GVSU professor discusses rising cost of tuition, food at Democracy 101 event

Drew Schertzer

Students could pay for their college tuition in about 2.6 months working part time and making minimum wage in 1968. Now, students face crippling debt, have more difficulty affording healthful food and find that they can’t stretch their money as far. 

As part of the Community Service Learning Center’s Democracy 101 series, Grand Valley State University sociology professor George Lundskow discussed the reasons behind the cost of education and healthful living rising so dramatically. 

Lundskow shared his research with approximately 50 attendees on Wednesday, Dec. 6, in the Kirkhof Center. The talk lasted about an hour and was followed by a 20-minute Q&A session. 

“Tuition has gone up nationwide because of government cutbacks and lack of support for higher education,” Lundskow said. “If government provided higher-level support, tuition would be $4,872 right now at GVSU.” 

Lundskow pointed to the University of Michigan’s data for their tuition in 1968. Students at that time paid $210 a semester or $420 for an academic year, Lundskow said. If the rate had stayed the same, considering monetary changes, U-M’s tuition would be $2,918.27 today, according to Lundskow. Instead, the average in-state tuition is $15,433. Lundskow again pointed to the lack of support for higher education and government spending as reasons for the tuition increase.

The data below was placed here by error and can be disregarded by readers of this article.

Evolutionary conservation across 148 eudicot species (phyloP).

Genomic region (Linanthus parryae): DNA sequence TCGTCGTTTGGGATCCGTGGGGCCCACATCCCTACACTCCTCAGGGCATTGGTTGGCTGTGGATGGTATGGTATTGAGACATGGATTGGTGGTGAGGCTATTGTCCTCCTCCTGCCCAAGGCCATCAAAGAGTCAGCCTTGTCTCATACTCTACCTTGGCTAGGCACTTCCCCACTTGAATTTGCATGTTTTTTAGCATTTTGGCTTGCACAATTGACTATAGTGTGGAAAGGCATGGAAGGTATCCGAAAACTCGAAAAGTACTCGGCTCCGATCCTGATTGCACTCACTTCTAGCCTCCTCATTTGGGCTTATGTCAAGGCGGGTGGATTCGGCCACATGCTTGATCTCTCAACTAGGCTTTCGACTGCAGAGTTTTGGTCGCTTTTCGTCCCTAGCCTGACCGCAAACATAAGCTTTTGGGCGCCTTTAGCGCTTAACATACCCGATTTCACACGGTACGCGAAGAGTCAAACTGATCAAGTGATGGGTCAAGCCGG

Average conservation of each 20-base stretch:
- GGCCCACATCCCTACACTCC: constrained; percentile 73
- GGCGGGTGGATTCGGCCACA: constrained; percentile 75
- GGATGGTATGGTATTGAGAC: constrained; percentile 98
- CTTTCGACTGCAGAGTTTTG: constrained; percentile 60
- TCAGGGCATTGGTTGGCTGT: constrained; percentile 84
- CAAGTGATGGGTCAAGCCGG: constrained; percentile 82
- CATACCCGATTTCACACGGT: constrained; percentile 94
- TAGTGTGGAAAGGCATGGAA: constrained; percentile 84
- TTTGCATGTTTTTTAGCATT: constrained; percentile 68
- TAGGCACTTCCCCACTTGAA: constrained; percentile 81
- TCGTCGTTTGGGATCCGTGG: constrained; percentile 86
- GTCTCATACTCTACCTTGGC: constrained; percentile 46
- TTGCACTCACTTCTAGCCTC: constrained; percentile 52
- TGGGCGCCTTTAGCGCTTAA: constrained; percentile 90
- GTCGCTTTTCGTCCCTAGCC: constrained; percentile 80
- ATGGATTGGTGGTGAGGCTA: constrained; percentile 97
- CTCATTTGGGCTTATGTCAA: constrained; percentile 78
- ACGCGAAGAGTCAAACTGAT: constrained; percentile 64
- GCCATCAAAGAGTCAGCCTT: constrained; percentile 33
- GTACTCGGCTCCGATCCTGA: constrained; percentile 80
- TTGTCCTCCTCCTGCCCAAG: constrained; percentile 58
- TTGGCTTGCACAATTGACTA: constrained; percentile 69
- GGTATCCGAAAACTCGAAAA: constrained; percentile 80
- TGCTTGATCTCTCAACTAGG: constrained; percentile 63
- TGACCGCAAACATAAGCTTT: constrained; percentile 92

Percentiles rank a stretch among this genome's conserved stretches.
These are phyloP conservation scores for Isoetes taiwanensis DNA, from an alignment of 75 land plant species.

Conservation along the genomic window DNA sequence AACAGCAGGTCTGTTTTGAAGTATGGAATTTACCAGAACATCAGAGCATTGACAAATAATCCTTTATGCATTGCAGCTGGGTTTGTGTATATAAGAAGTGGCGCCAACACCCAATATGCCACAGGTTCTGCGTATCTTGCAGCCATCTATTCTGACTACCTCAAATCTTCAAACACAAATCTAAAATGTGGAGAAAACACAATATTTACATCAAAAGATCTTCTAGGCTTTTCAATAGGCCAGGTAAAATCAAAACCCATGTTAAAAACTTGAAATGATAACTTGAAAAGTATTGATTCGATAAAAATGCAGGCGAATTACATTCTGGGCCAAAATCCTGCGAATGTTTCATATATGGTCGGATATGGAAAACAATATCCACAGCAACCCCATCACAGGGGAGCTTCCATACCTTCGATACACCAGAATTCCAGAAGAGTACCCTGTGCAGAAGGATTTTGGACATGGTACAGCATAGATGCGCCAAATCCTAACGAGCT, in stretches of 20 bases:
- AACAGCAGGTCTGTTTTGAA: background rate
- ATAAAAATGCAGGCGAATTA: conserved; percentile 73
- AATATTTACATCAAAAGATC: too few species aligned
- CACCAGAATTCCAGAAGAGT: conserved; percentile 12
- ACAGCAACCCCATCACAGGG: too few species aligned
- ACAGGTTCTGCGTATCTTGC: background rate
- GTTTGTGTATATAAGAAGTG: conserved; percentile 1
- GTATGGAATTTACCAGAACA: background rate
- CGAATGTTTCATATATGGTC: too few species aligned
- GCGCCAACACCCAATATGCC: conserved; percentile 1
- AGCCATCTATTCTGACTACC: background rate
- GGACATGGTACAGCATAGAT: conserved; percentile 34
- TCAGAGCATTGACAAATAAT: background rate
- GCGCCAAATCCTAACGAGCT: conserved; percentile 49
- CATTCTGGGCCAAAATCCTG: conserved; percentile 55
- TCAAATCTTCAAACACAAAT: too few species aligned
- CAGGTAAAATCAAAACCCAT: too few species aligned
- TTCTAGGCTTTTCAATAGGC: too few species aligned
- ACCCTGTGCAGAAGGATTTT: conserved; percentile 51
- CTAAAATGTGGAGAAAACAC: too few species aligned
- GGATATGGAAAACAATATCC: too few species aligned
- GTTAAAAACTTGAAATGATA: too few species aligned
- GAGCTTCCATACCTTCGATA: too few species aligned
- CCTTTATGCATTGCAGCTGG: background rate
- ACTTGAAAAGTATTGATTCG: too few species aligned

“I hear every day all day about student debt implications for the future,” said Troy Farley, director of the Career Center at GVSU. “If students miss one or two (tuition) payments, they won’t be able to get that advertised rate for a car or for a mortgage.” 

Lundskow also addressed the difficulties students face in buying healthful food. 

“The more money you make, the better your health is,” he said.

Income is the No. 1 predictor of obesity and health outcomes, Lundskow said. He pointed out a two-tier food system in the U.S. and listed cheap, high-calorie, low-nutrition food as the first tier. He said more expensive, high-quality food is the second tier.

Lundskow said about 21 percent of white households, 30 percent of black households and 27 percent of Latino households have zero or negative net worth. This means it is very hard for poorer families to have access to healthier food, according to Lundskow.

Lundskow used the example of hamburgers to show the changes in food production in the U.S. Hamburgers used to be 85 percent meat with the rest water and fat, but today, meats are mostly water with bits of meat, ligaments, tendons, blood vessels and nerve tissue. Hens, cows and pigs are born to live in a tiny cage or area their entire lives, according to Lundskow, mainly because it is cheaper. Lundskow also pointed out the poor living conditions for these animals, saying that they often live in their own feces. Because of this, animals are treated with bleach or formaldehyde to sterilize the meat. 

Lundskow believes this method of producing cheap, unhealthy foods filled with chemicals is bad for people. He said it costs about three times as much money to instead buy meat that has been raised in a good environment. 

“The point of this is to create public discourse and to get you thinking,” Lundskow said. He told the audience that democracy can’t function unless people are actively engaged in every issue all the time. He believes the only way to end high tuition and low-quality food is for people to discuss the issues and go out and vote for people who will create a change.